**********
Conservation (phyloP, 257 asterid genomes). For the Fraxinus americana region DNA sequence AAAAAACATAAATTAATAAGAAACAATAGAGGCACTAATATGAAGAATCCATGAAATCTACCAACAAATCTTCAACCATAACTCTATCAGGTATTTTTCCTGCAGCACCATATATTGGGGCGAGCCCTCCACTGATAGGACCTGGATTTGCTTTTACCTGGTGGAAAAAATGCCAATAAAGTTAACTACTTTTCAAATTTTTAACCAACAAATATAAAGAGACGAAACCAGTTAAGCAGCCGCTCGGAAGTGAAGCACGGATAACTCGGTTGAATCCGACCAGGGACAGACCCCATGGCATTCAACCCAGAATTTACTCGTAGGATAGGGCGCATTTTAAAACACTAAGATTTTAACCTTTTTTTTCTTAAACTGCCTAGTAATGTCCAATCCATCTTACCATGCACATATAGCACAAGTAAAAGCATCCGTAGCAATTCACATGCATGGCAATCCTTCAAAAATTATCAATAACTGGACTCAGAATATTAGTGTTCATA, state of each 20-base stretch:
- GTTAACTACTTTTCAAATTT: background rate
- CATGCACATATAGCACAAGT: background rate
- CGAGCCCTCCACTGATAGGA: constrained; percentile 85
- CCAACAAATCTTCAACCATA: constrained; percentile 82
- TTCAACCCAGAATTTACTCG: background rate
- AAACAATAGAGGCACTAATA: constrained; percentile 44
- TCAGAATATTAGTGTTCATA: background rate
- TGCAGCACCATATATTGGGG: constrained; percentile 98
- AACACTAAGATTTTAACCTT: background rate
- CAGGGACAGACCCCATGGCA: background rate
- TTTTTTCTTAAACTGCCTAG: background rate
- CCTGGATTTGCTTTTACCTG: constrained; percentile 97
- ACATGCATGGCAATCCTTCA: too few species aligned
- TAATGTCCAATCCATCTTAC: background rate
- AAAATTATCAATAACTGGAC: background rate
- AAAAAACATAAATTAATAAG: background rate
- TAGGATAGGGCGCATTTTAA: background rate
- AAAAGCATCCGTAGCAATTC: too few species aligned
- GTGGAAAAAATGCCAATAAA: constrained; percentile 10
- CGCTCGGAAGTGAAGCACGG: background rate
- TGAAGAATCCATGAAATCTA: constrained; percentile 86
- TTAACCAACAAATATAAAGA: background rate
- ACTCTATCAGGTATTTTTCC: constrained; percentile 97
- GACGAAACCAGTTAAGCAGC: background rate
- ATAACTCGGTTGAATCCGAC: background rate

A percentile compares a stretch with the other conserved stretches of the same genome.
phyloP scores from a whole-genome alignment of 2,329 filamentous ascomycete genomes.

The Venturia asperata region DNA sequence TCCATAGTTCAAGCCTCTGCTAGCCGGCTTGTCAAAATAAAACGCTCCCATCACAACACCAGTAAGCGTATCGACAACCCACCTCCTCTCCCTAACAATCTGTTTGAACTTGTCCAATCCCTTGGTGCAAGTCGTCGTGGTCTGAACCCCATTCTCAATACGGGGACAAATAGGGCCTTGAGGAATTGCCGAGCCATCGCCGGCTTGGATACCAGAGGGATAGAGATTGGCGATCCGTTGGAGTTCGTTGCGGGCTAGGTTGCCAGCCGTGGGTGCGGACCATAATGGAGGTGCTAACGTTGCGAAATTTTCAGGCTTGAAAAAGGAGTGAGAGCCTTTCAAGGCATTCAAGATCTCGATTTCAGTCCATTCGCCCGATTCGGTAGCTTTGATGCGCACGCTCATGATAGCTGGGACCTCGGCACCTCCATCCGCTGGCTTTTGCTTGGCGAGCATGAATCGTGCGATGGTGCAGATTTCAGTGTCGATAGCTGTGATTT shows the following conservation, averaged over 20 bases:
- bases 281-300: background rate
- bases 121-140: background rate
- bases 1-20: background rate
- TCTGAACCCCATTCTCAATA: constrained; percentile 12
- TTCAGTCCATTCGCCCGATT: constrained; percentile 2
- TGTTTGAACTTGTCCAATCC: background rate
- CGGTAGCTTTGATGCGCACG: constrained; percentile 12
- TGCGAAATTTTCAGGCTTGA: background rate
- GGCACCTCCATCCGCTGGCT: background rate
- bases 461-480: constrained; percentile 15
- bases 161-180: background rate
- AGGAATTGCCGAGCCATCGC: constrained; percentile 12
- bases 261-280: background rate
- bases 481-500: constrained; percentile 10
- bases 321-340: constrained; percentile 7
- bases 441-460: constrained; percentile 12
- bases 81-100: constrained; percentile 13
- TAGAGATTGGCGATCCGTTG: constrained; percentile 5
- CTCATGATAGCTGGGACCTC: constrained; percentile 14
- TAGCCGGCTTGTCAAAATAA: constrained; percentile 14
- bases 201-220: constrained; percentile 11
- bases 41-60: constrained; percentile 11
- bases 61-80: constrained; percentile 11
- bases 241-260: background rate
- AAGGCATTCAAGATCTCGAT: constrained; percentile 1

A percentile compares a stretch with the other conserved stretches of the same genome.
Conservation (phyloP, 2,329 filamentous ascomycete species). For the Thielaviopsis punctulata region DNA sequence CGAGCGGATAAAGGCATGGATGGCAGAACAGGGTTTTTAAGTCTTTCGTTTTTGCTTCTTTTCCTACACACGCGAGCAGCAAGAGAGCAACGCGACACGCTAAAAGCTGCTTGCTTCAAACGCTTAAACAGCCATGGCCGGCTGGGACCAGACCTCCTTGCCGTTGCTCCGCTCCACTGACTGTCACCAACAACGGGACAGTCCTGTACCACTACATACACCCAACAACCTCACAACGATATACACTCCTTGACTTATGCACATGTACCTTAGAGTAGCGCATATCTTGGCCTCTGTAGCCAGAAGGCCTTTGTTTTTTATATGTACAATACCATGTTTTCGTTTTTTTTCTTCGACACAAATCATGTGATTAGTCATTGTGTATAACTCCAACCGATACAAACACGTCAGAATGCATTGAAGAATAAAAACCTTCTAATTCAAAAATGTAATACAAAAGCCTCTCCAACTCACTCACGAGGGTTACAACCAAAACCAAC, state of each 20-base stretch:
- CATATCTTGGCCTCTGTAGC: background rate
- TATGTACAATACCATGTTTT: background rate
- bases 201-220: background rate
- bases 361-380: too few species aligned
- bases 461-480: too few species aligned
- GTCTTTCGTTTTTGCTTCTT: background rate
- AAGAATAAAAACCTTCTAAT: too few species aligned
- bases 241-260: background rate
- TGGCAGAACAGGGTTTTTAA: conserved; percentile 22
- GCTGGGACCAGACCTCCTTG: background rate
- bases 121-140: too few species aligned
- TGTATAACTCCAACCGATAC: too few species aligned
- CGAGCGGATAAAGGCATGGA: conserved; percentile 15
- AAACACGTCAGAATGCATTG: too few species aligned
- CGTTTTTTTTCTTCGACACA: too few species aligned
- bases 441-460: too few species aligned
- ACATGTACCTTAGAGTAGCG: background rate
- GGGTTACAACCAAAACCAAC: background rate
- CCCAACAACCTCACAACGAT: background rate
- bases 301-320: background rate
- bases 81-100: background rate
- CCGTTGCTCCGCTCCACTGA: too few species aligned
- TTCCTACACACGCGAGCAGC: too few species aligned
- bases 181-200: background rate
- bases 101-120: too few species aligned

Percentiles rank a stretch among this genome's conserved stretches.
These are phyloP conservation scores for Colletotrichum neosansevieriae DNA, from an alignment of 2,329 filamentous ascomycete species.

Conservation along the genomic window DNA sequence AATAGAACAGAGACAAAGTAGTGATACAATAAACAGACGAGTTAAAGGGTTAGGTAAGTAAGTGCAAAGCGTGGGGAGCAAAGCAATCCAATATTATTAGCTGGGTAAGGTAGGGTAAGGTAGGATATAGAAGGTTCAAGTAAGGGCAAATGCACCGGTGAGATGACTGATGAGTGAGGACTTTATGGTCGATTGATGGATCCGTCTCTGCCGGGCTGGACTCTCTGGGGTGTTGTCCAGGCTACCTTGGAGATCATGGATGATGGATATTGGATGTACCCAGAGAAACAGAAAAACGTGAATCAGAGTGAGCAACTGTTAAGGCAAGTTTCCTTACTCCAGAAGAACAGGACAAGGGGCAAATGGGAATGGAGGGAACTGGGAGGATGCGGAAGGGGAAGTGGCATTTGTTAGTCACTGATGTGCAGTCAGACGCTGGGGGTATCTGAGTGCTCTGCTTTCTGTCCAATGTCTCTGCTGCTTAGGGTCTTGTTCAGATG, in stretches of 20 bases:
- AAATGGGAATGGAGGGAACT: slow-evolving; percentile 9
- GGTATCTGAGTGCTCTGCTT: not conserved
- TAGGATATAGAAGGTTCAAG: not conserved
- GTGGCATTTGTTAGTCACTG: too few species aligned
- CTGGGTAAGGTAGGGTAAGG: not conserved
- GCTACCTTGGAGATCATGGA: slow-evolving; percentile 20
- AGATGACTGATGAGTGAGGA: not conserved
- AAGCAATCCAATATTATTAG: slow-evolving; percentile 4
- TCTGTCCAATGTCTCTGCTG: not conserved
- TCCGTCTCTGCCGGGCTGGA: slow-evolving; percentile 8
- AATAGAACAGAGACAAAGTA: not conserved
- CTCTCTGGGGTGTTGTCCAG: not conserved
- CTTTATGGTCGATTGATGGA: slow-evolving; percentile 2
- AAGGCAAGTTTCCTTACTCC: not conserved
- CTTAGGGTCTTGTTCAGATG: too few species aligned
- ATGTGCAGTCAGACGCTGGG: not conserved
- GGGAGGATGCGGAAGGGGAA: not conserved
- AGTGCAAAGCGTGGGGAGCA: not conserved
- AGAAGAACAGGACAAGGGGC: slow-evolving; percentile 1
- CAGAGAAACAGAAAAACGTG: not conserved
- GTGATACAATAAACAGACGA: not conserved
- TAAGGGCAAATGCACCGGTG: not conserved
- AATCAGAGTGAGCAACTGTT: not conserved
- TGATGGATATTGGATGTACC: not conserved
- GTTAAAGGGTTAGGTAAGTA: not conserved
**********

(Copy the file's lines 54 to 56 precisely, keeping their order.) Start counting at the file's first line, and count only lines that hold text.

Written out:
- AAGGCATTCAAGATCTCGAT: constrained; percentile 1

A percentile compares a stretch with the other conserved stretches of the same genome.
Conservation (phyloP, 2,329 filamentous ascomycete species). For the Thielaviopsis punctulata region DNA sequence CGAGCGGATAAAGGCATGGATGGCAGAACAGGGTTTTTAAGTCTTTCGTTTTTGCTTCTTTTCCTACACACGCGAGCAGCAAGAGAGCAACGCGACACGCTAAAAGCTGCTTGCTTCAAACGCTTAAACAGCCATGGCCGGCTGGGACCAGACCTCCTTGCCGTTGCTCCGCTCCACTGACTGTCACCAACAACGGGACAGTCCTGTACCACTACATACACCCAACAACCTCACAACGATATACACTCCTTGACTTATGCACATGTACCTTAGAGTAGCGCATATCTTGGCCTCTGTAGCCAGAAGGCCTTTGTTTTTTATATGTACAATACCATGTTTTCGTTTTTTTTCTTCGACACAAATCATGTGATTAGTCATTGTGTATAACTCCAACCGATACAAACACGTCAGAATGCATTGAAGAATAAAAACCTTCTAATTCAAAAATGTAATACAAAAGCCTCTCCAACTCACTCACGAGGGTTACAACCAAAACCAAC, state of each 20-base stretch: